TADA! Well partly anyway :-) The #26 is going to a member, but he hasn't run any of the hotter stuff for a long time so I still have a "spicy meatball" arm waiting to send if anyone who runs these kinds of things will use it. PM if interested.

-john
John Havlicek

#87 havlicek

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Posted 27 October 2008 - 07:08 PM

I haven't done a double wind in a while so it seemed like a good thing to do. Here's a #28awg double wind on a vintage Mura blank with Kirkwood com. It sings soprano :shok: :laugh2:

Posted Image

-john
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#88 Jairus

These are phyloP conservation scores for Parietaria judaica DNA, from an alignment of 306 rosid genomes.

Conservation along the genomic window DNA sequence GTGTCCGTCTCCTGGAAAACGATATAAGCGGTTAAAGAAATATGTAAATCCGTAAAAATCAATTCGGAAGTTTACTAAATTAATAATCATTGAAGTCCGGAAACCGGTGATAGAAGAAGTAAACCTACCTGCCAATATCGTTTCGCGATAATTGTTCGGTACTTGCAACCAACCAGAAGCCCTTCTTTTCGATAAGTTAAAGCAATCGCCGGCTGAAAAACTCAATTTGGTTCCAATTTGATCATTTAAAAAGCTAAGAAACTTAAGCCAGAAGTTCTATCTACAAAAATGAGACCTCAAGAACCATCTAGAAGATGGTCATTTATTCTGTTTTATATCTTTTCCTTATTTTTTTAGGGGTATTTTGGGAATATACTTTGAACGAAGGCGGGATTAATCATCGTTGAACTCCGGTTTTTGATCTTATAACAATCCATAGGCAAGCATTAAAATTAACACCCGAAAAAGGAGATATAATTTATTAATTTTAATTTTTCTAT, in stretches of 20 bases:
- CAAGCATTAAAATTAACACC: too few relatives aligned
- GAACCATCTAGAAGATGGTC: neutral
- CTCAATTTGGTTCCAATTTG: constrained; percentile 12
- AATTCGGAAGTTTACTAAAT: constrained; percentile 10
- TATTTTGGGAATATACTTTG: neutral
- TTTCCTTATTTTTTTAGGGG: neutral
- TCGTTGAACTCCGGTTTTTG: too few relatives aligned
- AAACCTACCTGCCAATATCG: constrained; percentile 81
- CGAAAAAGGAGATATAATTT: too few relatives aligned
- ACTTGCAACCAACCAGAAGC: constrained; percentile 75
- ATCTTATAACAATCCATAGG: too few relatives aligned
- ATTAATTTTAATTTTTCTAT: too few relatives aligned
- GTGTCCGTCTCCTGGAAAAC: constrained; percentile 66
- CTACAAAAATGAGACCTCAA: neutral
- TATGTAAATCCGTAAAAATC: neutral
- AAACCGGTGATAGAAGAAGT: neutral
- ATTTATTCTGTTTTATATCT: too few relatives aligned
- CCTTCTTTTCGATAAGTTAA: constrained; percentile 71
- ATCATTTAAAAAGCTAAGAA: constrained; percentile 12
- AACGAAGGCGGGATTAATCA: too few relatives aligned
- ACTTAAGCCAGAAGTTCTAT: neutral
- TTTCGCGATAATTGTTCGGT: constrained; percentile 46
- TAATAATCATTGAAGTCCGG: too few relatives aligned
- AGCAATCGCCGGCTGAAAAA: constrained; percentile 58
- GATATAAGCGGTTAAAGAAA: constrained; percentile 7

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Posted 27 October 2008 - 08:15 PM

Wow!
Wow!


I like double winds!
I like double winds!


:sun_bespectacled:
:sun_bespectacled:

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#89 stoo23

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Posted 28 October 2008 - 12:32 AM

Mmmmm,..like Homer Simpson says about Donuts,..

"is there anything a double wind can't do?",..:):)
Stewart Amos

Old 'Phhtt' Racer from Sydney, Australia
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#90 havlicek

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Posted 28 October 2008 - 05:56 AM

Thanks Jairus and Stoo. Doublewinds are tedious, trying to keep the pair neat, tight and together during all those trips around the arm. It's always a relief when they're done :blink: This one has some pretty serious revs going on as I suspected it would, so I made double sure I tied the com really well!